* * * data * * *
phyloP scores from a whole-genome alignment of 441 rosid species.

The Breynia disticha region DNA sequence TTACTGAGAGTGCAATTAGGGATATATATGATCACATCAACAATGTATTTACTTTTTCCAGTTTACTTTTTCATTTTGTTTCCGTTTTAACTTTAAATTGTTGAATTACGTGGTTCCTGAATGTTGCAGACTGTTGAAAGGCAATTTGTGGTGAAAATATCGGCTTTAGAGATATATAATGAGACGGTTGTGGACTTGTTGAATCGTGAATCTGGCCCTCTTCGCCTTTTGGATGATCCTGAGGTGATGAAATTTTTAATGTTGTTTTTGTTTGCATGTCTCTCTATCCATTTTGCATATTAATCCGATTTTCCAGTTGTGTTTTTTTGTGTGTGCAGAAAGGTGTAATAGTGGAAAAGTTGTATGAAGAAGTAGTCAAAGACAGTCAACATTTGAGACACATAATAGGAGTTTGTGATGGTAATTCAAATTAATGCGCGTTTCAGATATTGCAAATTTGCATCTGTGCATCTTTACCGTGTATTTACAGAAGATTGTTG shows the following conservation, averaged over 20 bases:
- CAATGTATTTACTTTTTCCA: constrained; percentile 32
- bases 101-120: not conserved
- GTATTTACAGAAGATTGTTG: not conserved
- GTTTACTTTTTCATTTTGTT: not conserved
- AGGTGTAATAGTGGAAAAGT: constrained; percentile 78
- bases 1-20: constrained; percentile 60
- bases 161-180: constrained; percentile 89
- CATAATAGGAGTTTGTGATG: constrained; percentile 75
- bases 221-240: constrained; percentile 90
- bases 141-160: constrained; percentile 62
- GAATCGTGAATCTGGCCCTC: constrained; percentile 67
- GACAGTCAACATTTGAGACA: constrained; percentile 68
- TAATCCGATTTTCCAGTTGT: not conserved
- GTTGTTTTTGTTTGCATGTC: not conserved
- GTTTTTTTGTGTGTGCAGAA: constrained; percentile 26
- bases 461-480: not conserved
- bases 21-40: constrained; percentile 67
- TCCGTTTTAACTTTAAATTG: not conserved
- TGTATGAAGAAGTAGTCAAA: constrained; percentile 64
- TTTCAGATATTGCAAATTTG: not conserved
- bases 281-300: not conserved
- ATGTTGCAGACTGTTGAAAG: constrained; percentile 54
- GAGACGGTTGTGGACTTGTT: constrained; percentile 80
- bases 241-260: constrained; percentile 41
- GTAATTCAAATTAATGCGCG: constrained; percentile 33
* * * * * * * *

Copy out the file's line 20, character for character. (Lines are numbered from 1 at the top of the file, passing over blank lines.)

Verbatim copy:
- TCCGTTTTAACTTTAAATTG: not conserved